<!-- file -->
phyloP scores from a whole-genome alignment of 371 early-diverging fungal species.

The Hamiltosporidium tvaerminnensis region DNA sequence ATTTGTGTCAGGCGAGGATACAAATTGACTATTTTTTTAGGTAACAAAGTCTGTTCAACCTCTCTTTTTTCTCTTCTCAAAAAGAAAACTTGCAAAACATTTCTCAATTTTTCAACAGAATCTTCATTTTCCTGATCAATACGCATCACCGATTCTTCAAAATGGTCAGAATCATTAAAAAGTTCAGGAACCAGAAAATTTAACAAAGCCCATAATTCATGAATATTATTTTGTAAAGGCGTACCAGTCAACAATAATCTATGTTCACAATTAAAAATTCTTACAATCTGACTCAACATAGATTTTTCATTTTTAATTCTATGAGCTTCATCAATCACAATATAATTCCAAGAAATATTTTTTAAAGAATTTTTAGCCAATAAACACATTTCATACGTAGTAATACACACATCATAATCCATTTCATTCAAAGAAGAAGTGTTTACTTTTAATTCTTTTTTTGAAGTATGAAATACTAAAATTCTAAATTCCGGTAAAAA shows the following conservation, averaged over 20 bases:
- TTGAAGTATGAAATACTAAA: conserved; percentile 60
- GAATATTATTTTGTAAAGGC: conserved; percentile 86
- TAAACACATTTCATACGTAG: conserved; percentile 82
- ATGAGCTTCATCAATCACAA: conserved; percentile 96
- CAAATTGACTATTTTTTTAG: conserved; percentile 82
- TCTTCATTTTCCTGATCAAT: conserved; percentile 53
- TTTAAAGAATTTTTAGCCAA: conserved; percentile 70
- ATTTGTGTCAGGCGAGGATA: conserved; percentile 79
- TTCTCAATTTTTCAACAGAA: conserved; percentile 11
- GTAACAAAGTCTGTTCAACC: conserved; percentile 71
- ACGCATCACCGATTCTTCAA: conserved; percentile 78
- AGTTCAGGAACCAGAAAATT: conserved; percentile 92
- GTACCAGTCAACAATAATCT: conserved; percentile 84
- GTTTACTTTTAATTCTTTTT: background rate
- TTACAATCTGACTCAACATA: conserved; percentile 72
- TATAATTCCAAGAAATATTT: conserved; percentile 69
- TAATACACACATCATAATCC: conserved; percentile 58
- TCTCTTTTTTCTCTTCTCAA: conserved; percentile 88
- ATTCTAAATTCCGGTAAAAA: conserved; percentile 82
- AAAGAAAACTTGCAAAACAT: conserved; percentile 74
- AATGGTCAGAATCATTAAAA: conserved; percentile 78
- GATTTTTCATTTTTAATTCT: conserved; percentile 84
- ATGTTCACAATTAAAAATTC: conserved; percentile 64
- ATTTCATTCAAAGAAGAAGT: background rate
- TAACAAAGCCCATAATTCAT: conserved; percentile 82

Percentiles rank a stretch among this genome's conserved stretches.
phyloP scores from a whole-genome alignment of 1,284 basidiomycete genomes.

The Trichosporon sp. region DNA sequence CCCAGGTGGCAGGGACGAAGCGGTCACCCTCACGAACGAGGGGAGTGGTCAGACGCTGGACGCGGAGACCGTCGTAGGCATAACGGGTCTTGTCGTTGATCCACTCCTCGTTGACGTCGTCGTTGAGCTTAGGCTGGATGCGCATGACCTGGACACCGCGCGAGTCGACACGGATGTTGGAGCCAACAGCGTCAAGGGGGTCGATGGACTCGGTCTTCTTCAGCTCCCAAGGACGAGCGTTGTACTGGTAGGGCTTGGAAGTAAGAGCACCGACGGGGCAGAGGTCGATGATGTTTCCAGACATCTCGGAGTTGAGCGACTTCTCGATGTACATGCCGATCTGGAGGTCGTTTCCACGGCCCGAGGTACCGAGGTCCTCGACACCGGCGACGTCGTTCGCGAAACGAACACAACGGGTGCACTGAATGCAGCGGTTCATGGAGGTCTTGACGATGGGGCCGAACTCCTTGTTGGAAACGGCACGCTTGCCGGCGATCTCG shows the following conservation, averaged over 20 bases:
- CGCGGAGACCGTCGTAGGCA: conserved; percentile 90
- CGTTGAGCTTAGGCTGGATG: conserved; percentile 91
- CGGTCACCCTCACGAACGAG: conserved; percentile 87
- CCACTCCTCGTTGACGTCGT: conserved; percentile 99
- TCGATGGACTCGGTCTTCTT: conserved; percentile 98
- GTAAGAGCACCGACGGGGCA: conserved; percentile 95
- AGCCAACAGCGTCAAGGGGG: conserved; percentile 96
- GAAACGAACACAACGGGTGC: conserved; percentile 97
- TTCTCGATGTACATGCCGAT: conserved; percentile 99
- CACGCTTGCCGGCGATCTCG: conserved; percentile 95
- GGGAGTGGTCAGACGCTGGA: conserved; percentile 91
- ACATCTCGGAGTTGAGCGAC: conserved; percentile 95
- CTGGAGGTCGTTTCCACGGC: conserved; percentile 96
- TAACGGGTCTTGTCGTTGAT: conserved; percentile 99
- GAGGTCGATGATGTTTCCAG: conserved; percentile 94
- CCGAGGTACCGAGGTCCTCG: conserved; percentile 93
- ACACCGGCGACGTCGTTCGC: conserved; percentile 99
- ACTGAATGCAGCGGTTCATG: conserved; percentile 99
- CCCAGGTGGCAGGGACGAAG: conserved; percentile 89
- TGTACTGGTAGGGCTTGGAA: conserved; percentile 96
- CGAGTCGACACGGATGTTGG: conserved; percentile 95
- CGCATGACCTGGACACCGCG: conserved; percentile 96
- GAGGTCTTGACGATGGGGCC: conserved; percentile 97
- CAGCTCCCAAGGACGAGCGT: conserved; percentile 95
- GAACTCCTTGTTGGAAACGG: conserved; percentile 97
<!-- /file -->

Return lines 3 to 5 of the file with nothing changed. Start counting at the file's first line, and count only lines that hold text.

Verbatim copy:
- TTGAAGTATGAAATACTAAA: conserved; percentile 60
- GAATATTATTTTGTAAAGGC: conserved; percentile 86
- TAAACACATTTCATACGTAG: conserved; percentile 82